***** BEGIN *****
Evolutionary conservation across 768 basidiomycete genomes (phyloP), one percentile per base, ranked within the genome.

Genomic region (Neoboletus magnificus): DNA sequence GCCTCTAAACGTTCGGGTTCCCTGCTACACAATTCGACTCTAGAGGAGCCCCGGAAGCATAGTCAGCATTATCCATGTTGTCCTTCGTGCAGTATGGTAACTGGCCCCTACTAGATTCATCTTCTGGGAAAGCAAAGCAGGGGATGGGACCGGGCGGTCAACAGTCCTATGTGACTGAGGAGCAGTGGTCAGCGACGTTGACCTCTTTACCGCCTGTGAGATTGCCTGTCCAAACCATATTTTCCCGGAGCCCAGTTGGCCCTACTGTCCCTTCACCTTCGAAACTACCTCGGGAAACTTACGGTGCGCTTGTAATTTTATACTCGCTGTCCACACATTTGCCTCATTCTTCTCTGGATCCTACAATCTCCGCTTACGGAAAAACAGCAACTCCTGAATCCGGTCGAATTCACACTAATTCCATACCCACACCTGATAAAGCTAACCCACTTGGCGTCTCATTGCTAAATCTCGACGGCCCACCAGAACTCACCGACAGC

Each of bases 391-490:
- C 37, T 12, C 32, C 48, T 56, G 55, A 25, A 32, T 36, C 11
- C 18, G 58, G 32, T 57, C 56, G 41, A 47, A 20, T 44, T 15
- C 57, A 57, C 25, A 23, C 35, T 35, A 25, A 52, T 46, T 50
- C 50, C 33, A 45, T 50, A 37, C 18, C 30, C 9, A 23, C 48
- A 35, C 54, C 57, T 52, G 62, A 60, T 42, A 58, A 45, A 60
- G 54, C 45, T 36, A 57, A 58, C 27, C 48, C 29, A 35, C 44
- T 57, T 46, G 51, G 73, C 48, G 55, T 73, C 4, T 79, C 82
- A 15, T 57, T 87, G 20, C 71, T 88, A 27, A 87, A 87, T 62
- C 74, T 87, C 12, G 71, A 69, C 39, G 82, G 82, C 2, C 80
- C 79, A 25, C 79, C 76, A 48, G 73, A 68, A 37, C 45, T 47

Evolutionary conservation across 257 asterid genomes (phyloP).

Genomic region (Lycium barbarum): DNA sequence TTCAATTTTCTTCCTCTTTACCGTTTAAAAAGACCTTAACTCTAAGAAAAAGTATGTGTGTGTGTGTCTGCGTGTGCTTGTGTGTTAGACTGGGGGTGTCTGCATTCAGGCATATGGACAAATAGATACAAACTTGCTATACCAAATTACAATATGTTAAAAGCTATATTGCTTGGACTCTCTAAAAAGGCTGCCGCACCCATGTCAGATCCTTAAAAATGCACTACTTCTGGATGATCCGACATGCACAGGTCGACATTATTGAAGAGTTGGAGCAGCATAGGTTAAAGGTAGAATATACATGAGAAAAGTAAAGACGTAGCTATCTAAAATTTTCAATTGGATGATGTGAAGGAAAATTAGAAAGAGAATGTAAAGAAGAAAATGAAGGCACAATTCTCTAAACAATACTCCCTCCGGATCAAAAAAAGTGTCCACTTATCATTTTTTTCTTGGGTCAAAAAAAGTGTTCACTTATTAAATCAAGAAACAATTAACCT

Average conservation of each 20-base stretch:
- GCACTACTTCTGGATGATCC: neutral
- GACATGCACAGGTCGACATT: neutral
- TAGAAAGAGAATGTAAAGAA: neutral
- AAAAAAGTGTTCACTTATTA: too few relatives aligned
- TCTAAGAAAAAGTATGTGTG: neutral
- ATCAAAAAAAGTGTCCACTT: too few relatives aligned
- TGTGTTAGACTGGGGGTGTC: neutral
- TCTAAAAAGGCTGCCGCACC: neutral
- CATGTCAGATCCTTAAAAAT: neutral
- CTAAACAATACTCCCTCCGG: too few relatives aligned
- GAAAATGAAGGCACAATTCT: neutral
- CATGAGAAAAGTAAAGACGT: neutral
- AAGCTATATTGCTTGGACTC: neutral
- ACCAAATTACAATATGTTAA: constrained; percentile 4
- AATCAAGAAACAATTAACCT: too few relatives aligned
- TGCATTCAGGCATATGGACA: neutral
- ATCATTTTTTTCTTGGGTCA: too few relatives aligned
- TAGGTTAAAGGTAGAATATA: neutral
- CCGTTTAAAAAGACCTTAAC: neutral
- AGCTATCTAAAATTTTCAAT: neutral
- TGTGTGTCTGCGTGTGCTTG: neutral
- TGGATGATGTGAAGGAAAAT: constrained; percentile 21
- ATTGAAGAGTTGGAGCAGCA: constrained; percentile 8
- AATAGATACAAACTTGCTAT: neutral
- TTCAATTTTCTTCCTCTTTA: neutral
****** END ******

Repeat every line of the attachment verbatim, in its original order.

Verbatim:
Evolutionary conservation across 768 basidiomycete genomes (phyloP), one percentile per base, ranked within the genome.

Genomic region (Neoboletus magnificus): DNA sequence GCCTCTAAACGTTCGGGTTCCCTGCTACACAATTCGACTCTAGAGGAGCCCCGGAAGCATAGTCAGCATTATCCATGTTGTCCTTCGTGCAGTATGGTAACTGGCCCCTACTAGATTCATCTTCTGGGAAAGCAAAGCAGGGGATGGGACCGGGCGGTCAACAGTCCTATGTGACTGAGGAGCAGTGGTCAGCGACGTTGACCTCTTTACCGCCTGTGAGATTGCCTGTCCAAACCATATTTTCCCGGAGCCCAGTTGGCCCTACTGTCCCTTCACCTTCGAAACTACCTCGGGAAACTTACGGTGCGCTTGTAATTTTATACTCGCTGTCCACACATTTGCCTCATTCTTCTCTGGATCCTACAATCTCCGCTTACGGAAAAACAGCAACTCCTGAATCCGGTCGAATTCACACTAATTCCATACCCACACCTGATAAAGCTAACCCACTTGGCGTCTCATTGCTAAATCTCGACGGCCCACCAGAACTCACCGACAGC

Each of bases 391-490:
- C 37, T 12, C 32, C 48, T 56, G 55, A 25, A 32, T 36, C 11
- C 18, G 58, G 32, T 57, C 56, G 41, A 47, A 20, T 44, T 15
- C 57, A 57, C 25, A 23, C 35, T 35, A 25, A 52, T 46, T 50
- C 50, C 33, A 45, T 50, A 37, C 18, C 30, C 9, A 23, C 48
- A 35, C 54, C 57, T 52, G 62, A 60, T 42, A 58, A 45, A 60
- G 54, C 45, T 36, A 57, A 58, C 27, C 48, C 29, A 35, C 44
- T 57, T 46, G 51, G 73, C 48, G 55, T 73, C 4, T 79, C 82
- A 15, T 57, T 87, G 20, C 71, T 88, A 27, A 87, A 87, T 62
- C 74, T 87, C 12, G 71, A 69, C 39, G 82, G 82, C 2, C 80
- C 79, A 25, C 79, C 76, A 48, G 73, A 68, A 37, C 45, T 47

Evolutionary conservation across 257 asterid genomes (phyloP).

Genomic region (Lycium barbarum): DNA sequence TTCAATTTTCTTCCTCTTTACCGTTTAAAAAGACCTTAACTCTAAGAAAAAGTATGTGTGTGTGTGTCTGCGTGTGCTTGTGTGTTAGACTGGGGGTGTCTGCATTCAGGCATATGGACAAATAGATACAAACTTGCTATACCAAATTACAATATGTTAAAAGCTATATTGCTTGGACTCTCTAAAAAGGCTGCCGCACCCATGTCAGATCCTTAAAAATGCACTACTTCTGGATGATCCGACATGCACAGGTCGACATTATTGAAGAGTTGGAGCAGCATAGGTTAAAGGTAGAATATACATGAGAAAAGTAAAGACGTAGCTATCTAAAATTTTCAATTGGATGATGTGAAGGAAAATTAGAAAGAGAATGTAAAGAAGAAAATGAAGGCACAATTCTCTAAACAATACTCCCTCCGGATCAAAAAAAGTGTCCACTTATCATTTTTTTCTTGGGTCAAAAAAAGTGTTCACTTATTAAATCAAGAAACAATTAACCT

Average conservation of each 20-base stretch:
- GCACTACTTCTGGATGATCC: neutral
- GACATGCACAGGTCGACATT: neutral
- TAGAAAGAGAATGTAAAGAA: neutral
- AAAAAAGTGTTCACTTATTA: too few relatives aligned
- TCTAAGAAAAAGTATGTGTG: neutral
- ATCAAAAAAAGTGTCCACTT: too few relatives aligned
- TGTGTTAGACTGGGGGTGTC: neutral
- TCTAAAAAGGCTGCCGCACC: neutral
- CATGTCAGATCCTTAAAAAT: neutral
- CTAAACAATACTCCCTCCGG: too few relatives aligned
- GAAAATGAAGGCACAATTCT: neutral
- CATGAGAAAAGTAAAGACGT: neutral
- AAGCTATATTGCTTGGACTC: neutral
- ACCAAATTACAATATGTTAA: constrained; percentile 4
- AATCAAGAAACAATTAACCT: too few relatives aligned
- TGCATTCAGGCATATGGACA: neutral
- ATCATTTTTTTCTTGGGTCA: too few relatives aligned
- TAGGTTAAAGGTAGAATATA: neutral
- CCGTTTAAAAAGACCTTAAC: neutral
- AGCTATCTAAAATTTTCAAT: neutral
- TGTGTGTCTGCGTGTGCTTG: neutral
- TGGATGATGTGAAGGAAAAT: constrained; percentile 21
- ATTGAAGAGTTGGAGCAGCA: constrained; percentile 8
- AATAGATACAAACTTGCTAT: neutral
- TTCAATTTTCTTCCTCTTTA: neutral